February 2011: Prevention is better than cure

A word from Ross Mountain

We all know the advantages of being prepared. The differences in casualties and damage caused by the Haiti and Chile earthquakes last year spoke volumes. That prevention is better than cure was one of the central findings of the The Humanitarian Response Index (HRI) field missions last year. This is not a new idea!

Ross Mountain, DARA's Director General

Over the years HRI reports have repeatedly recommended increased investment in preparedness and prevention. Yet little attention has been paid to this dimension. Perhaps now in the wake of the Haiti earthquake and Pakistan floods, which proved to be beyond the scope of the international community to respond, serious interest will be paid to the importance of building local capacity to manage such events.

In the context of the Hyogo Framework and in collaboration with the UN International Strategy for Disaster Reduction (ISDR), DARA launched the Risk Reduction Index on January 26th in Madrid. The report Analysis of the Capacities and Conditions for Disaster Risk Reduction- a study of seven Central American and Caribbean Countries has been produced with the support AECID and UNDP, and looks at four drivers that contribute to the generation of risk. These are: environmental degradation and loss of environmental services; negative socioeconomic conditions and lack of resilience; inadequate territorial planning and land misuse; and lack of governance.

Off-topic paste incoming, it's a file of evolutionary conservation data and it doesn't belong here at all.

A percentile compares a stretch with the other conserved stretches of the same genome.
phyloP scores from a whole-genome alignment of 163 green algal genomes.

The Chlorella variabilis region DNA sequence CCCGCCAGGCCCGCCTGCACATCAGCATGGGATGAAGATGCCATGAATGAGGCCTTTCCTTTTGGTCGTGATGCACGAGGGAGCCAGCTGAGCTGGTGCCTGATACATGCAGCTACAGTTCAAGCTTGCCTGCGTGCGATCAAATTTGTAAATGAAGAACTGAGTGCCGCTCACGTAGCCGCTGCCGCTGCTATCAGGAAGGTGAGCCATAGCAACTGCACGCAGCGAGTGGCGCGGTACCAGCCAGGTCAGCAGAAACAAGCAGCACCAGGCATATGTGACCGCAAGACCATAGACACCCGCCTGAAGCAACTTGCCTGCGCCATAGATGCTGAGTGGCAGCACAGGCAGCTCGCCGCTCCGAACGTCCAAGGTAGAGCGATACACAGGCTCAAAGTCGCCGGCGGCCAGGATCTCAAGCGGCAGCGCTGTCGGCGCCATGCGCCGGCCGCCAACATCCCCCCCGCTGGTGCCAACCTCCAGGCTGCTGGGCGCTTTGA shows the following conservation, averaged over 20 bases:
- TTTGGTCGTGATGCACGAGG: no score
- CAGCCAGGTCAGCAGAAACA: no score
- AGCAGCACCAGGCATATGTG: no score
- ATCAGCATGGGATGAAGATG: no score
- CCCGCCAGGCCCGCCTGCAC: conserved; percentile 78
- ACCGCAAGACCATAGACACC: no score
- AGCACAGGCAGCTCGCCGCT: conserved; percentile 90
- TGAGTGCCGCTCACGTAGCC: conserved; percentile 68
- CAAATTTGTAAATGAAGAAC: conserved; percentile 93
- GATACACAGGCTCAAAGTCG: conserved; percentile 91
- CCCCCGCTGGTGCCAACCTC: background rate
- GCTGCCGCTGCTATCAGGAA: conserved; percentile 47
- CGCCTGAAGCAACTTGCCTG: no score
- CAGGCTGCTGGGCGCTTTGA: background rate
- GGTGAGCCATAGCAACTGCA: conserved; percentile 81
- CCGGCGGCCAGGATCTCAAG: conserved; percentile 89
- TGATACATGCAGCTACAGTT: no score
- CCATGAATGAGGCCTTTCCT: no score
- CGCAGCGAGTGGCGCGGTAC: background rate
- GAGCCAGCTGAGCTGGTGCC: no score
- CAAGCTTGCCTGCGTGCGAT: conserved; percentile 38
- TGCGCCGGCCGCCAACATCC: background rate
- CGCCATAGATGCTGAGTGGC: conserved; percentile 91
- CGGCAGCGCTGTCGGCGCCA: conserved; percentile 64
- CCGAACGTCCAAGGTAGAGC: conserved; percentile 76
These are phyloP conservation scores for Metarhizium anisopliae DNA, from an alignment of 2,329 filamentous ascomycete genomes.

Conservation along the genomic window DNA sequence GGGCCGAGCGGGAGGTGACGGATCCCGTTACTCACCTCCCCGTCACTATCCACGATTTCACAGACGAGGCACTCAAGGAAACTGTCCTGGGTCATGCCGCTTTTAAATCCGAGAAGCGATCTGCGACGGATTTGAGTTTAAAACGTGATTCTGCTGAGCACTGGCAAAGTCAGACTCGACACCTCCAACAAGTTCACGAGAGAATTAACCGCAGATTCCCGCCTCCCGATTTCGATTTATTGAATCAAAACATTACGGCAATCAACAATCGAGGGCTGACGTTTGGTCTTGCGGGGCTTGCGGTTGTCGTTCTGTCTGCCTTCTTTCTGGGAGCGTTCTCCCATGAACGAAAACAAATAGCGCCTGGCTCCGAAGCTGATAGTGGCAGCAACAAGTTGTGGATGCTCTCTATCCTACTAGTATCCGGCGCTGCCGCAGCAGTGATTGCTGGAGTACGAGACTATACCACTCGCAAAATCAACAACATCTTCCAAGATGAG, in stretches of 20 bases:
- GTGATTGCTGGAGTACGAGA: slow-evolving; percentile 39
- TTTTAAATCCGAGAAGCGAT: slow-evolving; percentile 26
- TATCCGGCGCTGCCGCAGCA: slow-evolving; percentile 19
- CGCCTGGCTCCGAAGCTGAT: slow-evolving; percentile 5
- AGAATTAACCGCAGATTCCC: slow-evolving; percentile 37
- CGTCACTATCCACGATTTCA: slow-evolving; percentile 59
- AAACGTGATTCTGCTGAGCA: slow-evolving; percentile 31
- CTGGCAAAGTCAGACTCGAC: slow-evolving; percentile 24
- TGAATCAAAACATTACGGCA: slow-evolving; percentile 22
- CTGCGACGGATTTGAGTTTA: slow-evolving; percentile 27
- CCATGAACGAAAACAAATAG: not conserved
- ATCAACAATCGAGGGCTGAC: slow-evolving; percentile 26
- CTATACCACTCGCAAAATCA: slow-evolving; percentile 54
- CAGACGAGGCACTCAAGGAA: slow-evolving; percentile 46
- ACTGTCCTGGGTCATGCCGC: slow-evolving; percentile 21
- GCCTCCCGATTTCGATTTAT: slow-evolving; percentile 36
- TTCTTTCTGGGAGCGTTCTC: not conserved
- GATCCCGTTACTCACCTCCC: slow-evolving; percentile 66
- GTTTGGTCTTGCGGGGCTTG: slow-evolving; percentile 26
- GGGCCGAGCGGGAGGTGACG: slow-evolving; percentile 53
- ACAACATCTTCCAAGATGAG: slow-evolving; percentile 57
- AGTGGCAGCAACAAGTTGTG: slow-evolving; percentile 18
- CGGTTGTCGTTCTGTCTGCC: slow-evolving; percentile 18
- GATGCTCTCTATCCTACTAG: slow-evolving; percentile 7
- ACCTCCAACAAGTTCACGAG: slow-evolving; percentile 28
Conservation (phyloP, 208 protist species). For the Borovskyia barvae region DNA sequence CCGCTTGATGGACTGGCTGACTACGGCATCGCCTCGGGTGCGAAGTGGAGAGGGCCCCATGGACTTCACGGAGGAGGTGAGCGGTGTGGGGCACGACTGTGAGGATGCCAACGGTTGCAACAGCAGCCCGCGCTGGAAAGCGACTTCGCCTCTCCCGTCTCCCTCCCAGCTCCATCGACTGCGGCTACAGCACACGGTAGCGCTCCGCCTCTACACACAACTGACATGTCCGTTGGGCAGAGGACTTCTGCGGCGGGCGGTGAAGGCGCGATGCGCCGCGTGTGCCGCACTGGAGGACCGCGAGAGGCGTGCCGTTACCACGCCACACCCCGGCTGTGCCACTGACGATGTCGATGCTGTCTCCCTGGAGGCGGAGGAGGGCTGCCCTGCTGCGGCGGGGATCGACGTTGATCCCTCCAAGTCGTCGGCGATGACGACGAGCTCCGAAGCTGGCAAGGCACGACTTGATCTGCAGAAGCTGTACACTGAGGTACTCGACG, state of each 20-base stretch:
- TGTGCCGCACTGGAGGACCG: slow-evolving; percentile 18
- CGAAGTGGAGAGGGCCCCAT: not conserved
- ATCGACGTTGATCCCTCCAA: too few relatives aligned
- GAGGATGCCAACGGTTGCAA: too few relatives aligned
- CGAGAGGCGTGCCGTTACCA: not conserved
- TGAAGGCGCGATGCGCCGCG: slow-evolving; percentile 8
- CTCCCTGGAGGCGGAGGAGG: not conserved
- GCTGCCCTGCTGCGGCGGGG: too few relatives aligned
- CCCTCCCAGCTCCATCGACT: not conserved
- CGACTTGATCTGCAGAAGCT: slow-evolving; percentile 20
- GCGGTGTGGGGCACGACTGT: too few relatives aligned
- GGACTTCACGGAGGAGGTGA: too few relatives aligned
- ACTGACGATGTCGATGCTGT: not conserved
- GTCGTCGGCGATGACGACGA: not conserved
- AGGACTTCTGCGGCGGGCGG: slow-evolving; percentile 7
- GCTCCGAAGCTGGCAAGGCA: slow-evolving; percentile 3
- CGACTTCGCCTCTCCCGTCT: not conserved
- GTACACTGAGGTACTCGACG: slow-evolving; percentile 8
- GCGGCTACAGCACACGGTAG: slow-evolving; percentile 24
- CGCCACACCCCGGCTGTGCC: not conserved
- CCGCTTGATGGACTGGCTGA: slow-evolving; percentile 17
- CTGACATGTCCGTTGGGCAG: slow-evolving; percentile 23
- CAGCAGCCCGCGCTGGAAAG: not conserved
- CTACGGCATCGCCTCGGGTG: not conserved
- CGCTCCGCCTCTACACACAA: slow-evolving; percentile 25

Based on local consultations, the Risk Reduction Index provides guidance for effective risk reduction in vulnerable and hazard-prone areas across the world. The innovative approach of this report has been welcomed by ISDR as an input for its Global Assessment Report on Disaster Risk Reduction that will be produced later this year.

Climate change is adding intensity to weather related disasters. Already this year Sri Lanka and Australia have experienced extraordinary floods. Such disasters are expected to worsen and their costs increase. A recent report by the UN and the World Bank, Natural Hazards, UnNatural Disasters, indicates that the cost of disasters is expected to triple to $185bn per year by the end of the century. Governments can reduce these costs by putting in place essential measures for predicting and managing risks, including in developing countries. Such measures save lives and are cost-effective.

Many disasters are the result of human activity. We should not regard damage done by disasters as immutable acts of God. We now have superior capacities to map where these are likely to occur and thus to seek to manage the consequences on populations. While in most cases we can’t stop such disasters, we can certainly limit their damage!